Legislators should not be lured into thinking that giving local schools more flexibility can replace the money promised in the Basic Education Program, the state school board chairman said Wednesday.
``I would urge you to keep the Basic Education Program alive ...,' Barbara Tapscott told the Joint Appropriations Subcommittee on Education. ``We need those resources and all the flexibility in the world won't replace them.``If we aren't careful, we're going to convince ourselves that flexibility is the answer for a lack of resources,' she said. ``But it isn't.'
Gov. Jim Martin, in his proposed budget, has recommended putting the BEP and its scheduled $84 million expansion on hold next year. But he has recommended $22 million to expand the School Improvement and Accountability Act, which gives local schools more flexibility in using funds and following state rules if they can show improved performance by students.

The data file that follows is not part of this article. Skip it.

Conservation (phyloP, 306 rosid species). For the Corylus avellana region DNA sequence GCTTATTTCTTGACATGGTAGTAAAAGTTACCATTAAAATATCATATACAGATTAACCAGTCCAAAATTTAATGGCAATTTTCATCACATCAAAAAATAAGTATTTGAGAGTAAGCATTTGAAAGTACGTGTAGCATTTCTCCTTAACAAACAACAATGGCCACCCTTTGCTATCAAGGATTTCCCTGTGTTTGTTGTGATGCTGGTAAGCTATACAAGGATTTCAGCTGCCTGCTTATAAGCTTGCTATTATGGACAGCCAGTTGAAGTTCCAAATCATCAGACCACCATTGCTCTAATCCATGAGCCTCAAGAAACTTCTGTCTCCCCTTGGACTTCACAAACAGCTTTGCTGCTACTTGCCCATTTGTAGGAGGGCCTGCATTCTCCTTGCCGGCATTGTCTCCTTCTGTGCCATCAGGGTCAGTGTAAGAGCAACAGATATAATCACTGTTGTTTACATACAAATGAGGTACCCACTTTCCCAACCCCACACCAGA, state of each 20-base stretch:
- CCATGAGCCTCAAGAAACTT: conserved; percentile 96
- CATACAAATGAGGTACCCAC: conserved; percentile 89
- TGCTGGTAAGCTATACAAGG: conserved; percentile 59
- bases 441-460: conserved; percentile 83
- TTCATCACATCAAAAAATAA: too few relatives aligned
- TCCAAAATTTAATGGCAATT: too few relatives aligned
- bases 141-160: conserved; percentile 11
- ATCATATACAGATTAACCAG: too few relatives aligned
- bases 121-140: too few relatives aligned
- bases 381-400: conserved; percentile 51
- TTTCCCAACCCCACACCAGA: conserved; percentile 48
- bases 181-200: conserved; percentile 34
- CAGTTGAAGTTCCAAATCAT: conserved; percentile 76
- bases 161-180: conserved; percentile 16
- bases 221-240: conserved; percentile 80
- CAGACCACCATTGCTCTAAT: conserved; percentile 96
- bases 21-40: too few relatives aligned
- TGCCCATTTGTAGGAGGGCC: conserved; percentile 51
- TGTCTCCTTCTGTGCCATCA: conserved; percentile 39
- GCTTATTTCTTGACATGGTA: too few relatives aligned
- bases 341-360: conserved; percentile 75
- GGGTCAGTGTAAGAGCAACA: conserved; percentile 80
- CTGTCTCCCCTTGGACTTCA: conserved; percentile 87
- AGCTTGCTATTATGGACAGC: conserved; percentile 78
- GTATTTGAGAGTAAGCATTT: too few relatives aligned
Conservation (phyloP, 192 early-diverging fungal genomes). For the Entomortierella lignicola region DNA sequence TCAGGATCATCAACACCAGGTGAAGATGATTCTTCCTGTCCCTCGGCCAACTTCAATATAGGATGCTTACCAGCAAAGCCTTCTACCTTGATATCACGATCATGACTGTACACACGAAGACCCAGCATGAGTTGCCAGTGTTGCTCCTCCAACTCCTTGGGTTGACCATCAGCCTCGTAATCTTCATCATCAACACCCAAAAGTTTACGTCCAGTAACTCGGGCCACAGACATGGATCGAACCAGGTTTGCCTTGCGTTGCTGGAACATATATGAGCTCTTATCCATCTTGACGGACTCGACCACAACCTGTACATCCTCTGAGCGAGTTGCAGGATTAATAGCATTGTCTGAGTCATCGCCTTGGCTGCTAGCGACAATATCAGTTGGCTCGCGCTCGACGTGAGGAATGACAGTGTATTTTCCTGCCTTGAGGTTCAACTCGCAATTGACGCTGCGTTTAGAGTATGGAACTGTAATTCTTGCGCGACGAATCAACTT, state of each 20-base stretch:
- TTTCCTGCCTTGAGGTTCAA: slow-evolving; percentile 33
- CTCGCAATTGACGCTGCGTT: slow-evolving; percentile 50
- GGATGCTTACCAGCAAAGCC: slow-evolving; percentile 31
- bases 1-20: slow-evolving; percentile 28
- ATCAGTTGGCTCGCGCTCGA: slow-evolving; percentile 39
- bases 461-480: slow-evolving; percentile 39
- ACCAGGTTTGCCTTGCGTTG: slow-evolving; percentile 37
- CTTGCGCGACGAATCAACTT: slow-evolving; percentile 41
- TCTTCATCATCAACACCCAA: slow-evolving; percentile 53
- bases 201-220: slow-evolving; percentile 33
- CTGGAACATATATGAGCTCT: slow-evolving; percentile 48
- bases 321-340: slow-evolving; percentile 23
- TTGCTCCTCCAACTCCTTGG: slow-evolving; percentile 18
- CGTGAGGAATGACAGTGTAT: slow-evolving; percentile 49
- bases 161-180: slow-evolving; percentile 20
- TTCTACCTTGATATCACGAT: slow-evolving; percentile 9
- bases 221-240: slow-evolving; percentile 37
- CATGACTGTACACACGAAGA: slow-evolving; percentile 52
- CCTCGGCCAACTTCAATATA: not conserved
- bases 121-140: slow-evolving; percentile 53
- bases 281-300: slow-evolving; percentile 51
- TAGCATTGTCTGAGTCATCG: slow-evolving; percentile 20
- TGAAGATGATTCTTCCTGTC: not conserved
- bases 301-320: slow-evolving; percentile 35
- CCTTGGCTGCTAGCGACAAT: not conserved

Public Schools Superintendent Bob Etheridge told the panel that Gov. Jim Martin's budget asks the public schools to refund $101 million next year, twice the amount of refunds ordered this year.
``If you cut $101 million next year, we're going to have to be in here talking about what programs to cut,' Etheridge said. ``Ninety-two percent of our budget is in personnel and half of what remains is in fuel expense for transportation.'
House Minority Leader Johnathan Rhyne, R-Lincoln, asked Etheridge if school money could not be better spent by letting local officials make all the decisions on how to use state funds.
``I'm not talking about cutting any resources,' he said. ``I'm talking about taking the money and letting my school board and my superintendent decide where it should go. I think they know more about what they need than we do.